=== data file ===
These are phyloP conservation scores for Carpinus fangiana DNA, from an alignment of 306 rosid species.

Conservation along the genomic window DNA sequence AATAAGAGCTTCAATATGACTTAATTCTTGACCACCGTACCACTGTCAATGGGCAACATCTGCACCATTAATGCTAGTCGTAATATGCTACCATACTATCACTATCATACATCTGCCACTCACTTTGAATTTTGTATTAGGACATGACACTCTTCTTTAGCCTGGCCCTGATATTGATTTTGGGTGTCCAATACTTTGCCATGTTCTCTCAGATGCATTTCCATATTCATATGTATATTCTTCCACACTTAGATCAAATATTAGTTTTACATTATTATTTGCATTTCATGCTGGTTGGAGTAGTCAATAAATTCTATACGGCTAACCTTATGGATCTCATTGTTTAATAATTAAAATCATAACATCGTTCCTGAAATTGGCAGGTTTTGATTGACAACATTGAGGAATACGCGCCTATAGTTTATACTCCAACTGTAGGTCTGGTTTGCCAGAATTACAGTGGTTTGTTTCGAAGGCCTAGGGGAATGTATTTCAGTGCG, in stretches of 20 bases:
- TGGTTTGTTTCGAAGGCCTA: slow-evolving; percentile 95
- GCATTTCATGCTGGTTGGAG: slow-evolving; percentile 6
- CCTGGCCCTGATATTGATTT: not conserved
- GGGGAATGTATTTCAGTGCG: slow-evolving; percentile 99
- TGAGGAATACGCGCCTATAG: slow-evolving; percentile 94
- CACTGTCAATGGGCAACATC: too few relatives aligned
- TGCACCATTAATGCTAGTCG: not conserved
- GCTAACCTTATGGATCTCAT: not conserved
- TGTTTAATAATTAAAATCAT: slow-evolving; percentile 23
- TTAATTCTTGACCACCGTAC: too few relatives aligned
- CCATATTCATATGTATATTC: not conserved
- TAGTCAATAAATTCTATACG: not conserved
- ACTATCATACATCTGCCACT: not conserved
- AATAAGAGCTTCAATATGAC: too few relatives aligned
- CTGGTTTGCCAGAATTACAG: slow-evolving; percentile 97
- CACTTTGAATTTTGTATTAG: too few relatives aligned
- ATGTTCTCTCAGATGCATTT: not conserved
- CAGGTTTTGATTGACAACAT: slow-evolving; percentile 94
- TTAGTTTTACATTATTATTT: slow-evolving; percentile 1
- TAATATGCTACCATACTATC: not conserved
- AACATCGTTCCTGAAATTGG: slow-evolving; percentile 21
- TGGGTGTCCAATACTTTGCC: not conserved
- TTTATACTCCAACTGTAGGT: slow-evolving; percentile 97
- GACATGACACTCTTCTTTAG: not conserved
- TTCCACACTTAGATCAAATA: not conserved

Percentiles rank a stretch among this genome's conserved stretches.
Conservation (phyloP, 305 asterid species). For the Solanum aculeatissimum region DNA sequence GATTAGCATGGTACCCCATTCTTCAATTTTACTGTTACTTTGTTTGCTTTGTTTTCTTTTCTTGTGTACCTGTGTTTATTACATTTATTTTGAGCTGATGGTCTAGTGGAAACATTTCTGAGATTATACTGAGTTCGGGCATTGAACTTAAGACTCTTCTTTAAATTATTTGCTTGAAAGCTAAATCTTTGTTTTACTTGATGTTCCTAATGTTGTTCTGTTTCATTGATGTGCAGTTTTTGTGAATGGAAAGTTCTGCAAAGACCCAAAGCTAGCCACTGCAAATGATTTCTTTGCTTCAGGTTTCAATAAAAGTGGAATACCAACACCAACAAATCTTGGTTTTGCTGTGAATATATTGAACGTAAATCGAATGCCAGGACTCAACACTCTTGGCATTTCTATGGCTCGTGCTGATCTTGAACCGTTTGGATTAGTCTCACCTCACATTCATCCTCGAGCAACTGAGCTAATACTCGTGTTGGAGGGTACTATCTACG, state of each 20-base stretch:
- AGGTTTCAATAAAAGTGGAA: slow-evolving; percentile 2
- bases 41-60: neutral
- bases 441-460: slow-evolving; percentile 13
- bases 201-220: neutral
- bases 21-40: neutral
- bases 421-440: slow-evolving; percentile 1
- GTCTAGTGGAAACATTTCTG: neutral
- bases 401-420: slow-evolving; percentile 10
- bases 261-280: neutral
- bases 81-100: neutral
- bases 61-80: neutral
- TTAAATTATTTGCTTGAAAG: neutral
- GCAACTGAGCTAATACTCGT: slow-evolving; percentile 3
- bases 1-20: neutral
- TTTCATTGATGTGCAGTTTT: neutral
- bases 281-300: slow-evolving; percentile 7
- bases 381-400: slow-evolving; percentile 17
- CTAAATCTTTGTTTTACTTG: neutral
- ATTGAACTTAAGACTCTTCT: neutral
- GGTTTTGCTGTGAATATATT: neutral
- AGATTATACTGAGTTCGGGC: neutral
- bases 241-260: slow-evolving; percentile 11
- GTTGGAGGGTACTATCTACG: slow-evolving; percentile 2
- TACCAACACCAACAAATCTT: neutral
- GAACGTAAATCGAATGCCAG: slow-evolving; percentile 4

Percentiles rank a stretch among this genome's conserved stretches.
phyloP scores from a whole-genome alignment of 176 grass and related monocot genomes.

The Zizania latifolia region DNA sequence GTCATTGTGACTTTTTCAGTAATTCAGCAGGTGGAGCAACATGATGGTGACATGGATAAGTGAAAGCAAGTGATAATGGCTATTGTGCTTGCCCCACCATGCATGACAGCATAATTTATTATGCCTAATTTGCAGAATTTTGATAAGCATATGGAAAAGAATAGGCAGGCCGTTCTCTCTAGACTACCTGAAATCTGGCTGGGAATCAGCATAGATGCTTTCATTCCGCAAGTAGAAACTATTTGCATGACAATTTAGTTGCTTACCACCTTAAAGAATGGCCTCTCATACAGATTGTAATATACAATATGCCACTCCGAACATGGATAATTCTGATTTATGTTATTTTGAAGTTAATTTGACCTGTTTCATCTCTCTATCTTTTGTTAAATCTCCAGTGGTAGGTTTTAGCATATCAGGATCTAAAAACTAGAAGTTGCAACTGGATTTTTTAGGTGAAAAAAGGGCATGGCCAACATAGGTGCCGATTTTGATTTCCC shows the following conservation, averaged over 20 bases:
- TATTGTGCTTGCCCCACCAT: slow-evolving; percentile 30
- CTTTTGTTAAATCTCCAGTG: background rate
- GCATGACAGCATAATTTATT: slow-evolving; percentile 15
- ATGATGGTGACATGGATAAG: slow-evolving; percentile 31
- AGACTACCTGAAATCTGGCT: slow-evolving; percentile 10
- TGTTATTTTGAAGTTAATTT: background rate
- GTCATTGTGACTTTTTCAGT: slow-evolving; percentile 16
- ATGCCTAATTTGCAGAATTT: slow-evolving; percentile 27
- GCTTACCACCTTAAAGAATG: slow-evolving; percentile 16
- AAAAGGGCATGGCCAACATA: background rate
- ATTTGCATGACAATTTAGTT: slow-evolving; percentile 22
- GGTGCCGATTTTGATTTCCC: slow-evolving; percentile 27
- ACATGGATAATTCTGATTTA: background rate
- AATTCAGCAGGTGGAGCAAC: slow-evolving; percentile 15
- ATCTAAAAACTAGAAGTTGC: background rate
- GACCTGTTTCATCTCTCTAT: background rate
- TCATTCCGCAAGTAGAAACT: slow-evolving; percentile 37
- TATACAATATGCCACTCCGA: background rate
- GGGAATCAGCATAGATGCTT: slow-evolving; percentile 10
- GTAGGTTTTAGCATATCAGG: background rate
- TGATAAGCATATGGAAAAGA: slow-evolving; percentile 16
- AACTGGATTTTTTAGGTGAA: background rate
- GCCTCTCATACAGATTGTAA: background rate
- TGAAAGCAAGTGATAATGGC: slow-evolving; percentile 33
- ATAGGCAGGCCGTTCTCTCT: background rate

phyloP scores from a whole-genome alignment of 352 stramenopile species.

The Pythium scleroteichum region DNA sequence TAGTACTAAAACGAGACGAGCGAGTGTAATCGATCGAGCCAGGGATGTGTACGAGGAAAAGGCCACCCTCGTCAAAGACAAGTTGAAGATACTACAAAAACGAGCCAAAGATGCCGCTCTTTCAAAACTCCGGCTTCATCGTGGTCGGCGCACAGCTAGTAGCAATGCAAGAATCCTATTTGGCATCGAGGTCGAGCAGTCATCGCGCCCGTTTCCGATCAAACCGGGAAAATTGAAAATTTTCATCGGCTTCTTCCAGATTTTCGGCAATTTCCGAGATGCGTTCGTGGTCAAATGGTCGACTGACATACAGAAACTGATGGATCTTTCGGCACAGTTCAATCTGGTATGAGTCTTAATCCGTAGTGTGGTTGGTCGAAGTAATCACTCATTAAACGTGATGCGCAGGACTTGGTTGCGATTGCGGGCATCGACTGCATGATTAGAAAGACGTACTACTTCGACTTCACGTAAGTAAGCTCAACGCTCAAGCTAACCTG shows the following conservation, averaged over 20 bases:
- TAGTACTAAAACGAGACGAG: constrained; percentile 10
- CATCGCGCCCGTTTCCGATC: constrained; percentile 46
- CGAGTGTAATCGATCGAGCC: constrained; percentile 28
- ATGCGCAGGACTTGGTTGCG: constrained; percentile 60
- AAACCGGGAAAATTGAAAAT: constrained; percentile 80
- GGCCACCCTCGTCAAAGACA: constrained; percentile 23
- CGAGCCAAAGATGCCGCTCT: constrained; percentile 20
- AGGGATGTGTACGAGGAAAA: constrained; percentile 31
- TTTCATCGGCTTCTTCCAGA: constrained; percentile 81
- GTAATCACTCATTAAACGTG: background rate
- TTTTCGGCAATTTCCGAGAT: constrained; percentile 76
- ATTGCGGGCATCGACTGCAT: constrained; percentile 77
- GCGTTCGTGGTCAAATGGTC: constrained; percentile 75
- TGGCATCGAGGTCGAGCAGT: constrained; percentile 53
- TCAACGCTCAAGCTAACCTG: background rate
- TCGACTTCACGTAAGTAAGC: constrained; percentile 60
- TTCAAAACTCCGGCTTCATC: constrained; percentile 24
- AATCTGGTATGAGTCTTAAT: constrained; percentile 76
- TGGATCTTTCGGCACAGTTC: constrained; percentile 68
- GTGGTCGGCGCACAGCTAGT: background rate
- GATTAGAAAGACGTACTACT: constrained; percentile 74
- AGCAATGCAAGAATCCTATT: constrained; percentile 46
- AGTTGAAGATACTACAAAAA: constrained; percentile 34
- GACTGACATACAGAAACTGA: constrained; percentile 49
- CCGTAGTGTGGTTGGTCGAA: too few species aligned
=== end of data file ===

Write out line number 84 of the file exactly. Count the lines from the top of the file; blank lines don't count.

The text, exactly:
The Pythium scleroteichum region DNA sequence TAGTACTAAAACGAGACGAGCGAGTGTAATCGATCGAGCCAGGGATGTGTACGAGGAAAAGGCCACCCTCGTCAAAGACAAGTTGAAGATACTACAAAAACGAGCCAAAGATGCCGCTCTTTCAAAACTCCGGCTTCATCGTGGTCGGCGCACAGCTAGTAGCAATGCAAGAATCCTATTTGGCATCGAGGTCGAGCAGTCATCGCGCCCGTTTCCGATCAAACCGGGAAAATTGAAAATTTTCATCGGCTTCTTCCAGATTTTCGGCAATTTCCGAGATGCGTTCGTGGTCAAATGGTCGACTGACATACAGAAACTGATGGATCTTTCGGCACAGTTCAATCTGGTATGAGTCTTAATCCGTAGTGTGGTTGGTCGAAGTAATCACTCATTAAACGTGATGCGCAGGACTTGGTTGCGATTGCGGGCATCGACTGCATGATTAGAAAGACGTACTACTTCGACTTCACGTAAGTAAGCTCAACGCTCAAGCTAACCTG shows the following conservation, averaged over 20 bases: